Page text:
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The Danieli Hotel on Venice’s Grand Canal is emblematic of the elegant yet troubled city. The marble floors and exterior of the oldest hotel in Venice are damaged from being battered by the frequent aqua alta, or high water floods that sweep into the foyer several times a year. There are water marks on the legs of the grand piano in the main floor bar and scuffs on the glossy top from where the staff quickly stack furniture when the salty floodwaters rush in.
This hotel, which has been in business for more than 200 years, has been the scene of countless movies, including two James Bond films (Moonraker and Casino Royale) and the setting for countless high stakes affairs. Paparazzi seem to always know who is tucked away in the luxury private suites. It is a quintessentially Venetian locale in a city where locals are fed up with foreigners buying up landmarks. More than 70 percent of residential property is owned by foreigners now, which has pushed many real Venetians away. While operated by the Marriott Luxury Collection, the Danieli is owned by the Giuseppe Statuto Group. (Giuseppe unfortunately spent some time under house arrest after some legal snafus tied to what appeared to be a false bankruptcy filing, which has since been cleared.)
So when news broke last week that Bill Gates and Saudi Prince Al-Walid bin Talal would soon be spearheading the much-needed renovations through a €30 million deal to move the historic hotel from the Marriott Luxury Collection brand to their Four Seasons by 2024, eyebrows were raised. They weren’t even hiring an Italian to lead the works, tapping instead French designer Pierre-Yves Rochon who had already started sketching the new look for the glitzy renovation.
Last week the rumors that one of the most prestigious landmarks in Venice would soon be in American, Saudi, and French hands was met with scorn. The city's tourism division petitioned Made in Italy businesses to rescue the waterfront hotel, which is one of the first things most tourists see when their water taxi pulls up to St. Mark's Square.
Then suddenly an announcement came that the Giuseppe Statuto Group would retain ownership after a sudden bond loan worth €330 million came through. Statuto confirmed the deal to the Daily Beast, bragging that they have also earmarked €30 million for renovations, but the upgrade will be carried out by an Italian designer.
A representative for the Statuto Group told The Daily Beast that Gates’ Four Seasons does manage Statuto’s prestigious Mandarin in Milan and San Domenico Palace in Taormina—which remain firmly in the Italian real estate developer’s wheelhouse. But after the negative reaction, the Danieli will not be managed by the Four Seasons group. Four Seasons did not respond to multiple requests for comment for this story.
Venice, which before the pandemic suffered from over-tourism fed by cruise ships and budget airlines, has seen a rebirth during the pandemic when many wealthy Venetians who had moved away to escape the crowds came back to enjoy the city under lockdown. Many of them are now involved in saving the city by backing initiatives to bring Venetians back to Venice. Jane da Mosto, who runs the NGO “We Are Venice,” which has worked to convince Venetian tourist entities to incorporate sustainable tourism into their post-pandemic plans, had hoped the drop in tourism due to the draconian lockdown at the start of the pandemic would have led to profound change. “We needed to rebalance the economy within the limits of ecology and to rediscover what Venice is really,” she told The Daily Beast. “Instead we may be squandering the chance to reinvent this city.”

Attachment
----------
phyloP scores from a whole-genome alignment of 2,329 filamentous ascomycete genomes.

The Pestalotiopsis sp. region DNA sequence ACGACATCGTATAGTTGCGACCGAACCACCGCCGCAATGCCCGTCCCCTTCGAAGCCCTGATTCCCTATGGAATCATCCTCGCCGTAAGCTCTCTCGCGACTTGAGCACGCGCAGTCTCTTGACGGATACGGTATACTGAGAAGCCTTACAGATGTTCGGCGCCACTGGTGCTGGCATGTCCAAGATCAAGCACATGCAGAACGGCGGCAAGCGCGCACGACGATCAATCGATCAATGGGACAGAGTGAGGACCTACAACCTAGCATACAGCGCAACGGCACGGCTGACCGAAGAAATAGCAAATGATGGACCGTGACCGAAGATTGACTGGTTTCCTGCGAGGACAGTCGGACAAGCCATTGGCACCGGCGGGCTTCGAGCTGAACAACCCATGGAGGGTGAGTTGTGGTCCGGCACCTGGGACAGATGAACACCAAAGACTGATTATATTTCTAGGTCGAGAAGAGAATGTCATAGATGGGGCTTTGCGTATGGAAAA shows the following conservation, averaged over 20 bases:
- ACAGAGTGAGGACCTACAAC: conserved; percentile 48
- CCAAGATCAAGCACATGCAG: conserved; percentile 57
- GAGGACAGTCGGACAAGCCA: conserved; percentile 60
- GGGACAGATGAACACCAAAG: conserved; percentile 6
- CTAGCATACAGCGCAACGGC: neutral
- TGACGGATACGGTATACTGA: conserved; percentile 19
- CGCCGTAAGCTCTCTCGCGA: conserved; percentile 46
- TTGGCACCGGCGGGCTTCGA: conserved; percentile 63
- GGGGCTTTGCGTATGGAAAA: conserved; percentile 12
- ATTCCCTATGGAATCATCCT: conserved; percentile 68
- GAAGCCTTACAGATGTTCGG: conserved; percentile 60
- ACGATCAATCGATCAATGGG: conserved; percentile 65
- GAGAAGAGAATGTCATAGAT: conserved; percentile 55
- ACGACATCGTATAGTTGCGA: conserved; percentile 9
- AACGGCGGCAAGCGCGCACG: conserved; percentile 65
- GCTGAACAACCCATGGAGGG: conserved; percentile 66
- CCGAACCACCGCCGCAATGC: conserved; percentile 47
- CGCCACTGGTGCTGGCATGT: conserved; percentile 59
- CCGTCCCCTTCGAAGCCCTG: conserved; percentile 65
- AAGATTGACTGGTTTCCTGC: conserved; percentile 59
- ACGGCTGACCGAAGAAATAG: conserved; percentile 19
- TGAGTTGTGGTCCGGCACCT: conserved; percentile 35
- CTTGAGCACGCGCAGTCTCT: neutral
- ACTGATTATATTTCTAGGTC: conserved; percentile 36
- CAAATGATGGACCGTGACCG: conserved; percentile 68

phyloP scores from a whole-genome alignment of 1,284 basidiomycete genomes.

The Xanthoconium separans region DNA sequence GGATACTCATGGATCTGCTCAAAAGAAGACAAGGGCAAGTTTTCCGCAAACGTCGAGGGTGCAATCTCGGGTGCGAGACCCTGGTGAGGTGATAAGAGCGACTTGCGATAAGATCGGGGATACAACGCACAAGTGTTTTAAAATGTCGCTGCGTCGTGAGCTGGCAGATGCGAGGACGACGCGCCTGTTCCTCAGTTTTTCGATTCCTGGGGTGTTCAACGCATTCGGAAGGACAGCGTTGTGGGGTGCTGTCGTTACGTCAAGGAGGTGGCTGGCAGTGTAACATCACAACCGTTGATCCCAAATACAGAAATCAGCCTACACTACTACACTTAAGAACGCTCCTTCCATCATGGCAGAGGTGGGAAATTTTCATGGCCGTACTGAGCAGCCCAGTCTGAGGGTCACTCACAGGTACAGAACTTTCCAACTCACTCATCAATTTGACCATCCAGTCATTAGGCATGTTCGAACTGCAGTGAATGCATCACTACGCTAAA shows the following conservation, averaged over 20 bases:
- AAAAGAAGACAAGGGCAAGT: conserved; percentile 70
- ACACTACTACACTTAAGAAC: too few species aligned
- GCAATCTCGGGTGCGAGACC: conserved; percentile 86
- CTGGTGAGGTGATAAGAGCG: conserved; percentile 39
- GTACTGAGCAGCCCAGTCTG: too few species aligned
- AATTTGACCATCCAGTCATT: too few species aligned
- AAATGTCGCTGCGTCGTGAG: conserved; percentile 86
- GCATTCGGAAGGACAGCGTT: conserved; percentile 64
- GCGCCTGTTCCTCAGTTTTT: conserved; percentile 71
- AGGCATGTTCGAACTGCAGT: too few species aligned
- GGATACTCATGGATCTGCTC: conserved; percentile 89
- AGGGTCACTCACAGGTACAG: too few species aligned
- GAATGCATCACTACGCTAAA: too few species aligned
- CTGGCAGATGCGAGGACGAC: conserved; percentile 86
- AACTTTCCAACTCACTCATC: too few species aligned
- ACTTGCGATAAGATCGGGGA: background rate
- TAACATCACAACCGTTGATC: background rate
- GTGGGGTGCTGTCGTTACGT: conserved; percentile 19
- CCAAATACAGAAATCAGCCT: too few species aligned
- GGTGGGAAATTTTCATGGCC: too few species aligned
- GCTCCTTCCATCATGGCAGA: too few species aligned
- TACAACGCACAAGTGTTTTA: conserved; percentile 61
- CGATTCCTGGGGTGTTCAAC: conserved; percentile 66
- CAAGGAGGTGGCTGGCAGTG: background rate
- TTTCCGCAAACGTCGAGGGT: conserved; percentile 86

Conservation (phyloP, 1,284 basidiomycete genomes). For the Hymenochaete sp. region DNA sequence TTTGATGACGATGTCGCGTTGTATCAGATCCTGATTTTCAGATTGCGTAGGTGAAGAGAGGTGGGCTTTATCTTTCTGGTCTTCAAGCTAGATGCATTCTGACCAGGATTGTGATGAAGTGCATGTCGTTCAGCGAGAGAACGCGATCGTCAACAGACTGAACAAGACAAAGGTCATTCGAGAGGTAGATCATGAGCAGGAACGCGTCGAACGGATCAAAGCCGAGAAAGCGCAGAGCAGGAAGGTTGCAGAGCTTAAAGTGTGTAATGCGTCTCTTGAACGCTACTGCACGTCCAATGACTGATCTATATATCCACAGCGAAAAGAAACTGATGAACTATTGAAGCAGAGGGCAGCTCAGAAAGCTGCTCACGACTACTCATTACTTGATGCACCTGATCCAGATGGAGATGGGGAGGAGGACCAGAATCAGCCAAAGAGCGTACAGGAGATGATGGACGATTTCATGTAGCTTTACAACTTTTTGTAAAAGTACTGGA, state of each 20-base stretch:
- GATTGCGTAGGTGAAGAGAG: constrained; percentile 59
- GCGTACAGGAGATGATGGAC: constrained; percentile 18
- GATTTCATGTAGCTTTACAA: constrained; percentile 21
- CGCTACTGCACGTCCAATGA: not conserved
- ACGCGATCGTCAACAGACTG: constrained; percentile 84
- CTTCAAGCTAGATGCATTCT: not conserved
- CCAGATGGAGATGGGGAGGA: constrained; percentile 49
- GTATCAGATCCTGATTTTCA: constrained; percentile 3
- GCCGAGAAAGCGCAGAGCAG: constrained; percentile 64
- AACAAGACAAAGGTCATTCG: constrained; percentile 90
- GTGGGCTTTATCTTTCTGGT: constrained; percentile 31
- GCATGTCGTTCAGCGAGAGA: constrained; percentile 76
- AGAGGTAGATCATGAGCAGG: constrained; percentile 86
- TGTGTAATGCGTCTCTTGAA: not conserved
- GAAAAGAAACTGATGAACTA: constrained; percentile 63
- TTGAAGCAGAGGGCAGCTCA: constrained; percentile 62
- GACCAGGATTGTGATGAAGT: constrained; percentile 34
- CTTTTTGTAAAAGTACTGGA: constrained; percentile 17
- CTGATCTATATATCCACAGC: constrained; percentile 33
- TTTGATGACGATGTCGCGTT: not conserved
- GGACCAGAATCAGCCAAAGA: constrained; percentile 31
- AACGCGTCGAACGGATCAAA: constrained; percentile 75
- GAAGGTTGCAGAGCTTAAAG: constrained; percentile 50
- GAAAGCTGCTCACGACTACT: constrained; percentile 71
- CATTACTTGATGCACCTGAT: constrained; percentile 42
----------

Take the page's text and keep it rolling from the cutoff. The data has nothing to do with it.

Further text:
The face of Venice has changed drastically in the two years since the legendary Carnival celebrations were canceled as COVID-19 swept Italy as the first epicenter outside of China. Small trinket shops have all largely closed up and Airbnb owners are renting to students and families now since tourism is still slow. Adding to the agony—and ecstasy for those who appreciate the quieter Venice—massive cruise ships have been banned from docking in the city and have to moor on the mainland, which has caused some companies to skirt Venice altogether.
To be fair, the Danieli has never catered to the fast tourism set with rooms starting at $550 and reaching up to more than $2,000 for the executive suite with views over the Grand Canal. But Venice's shrinking population feels a sense of ownership of all its landmarks and has managed to keep a number of historical buildings in Italian hands. Italy is the only European country that has more than one million hotel rooms with less than 5 percent owned by big companies. The rest tend to be family businesses passed down for generations. Even the big luxury hotels tend to be top of the line and, for the most part, Italian-owned.
When the pandemic hit, many political parties worked to pump money into the luxury tourism sector—especially hotels–out of fear foreign investors would come in and scoop up major hotel assets, which are in scarce supply. “Many institutional investors are searching for hotels in Italy but there’s more demand than availability,” Bernabò Bocca, president of the national hotel owners association, Federalberghi, told The Daily Beast.
As a result of ardent petitioning, the government launched a €2 billion state-backed fund to rescue properties if their Italian owners teetered on bankruptcy and eventually sell them back to their owners when times get better. But Bocca does not believe foreigners like Gates should be shut out if the alternative is shutting down. “I don’t think it’s a tragedy if international investors buy hotels in Italy, as long as the jobs stay here, which they do in hotels,” Bocca said. As for Gates owning the Danieli, Bocca seemed content to not speculate. “It’s not happening, so what can I say?”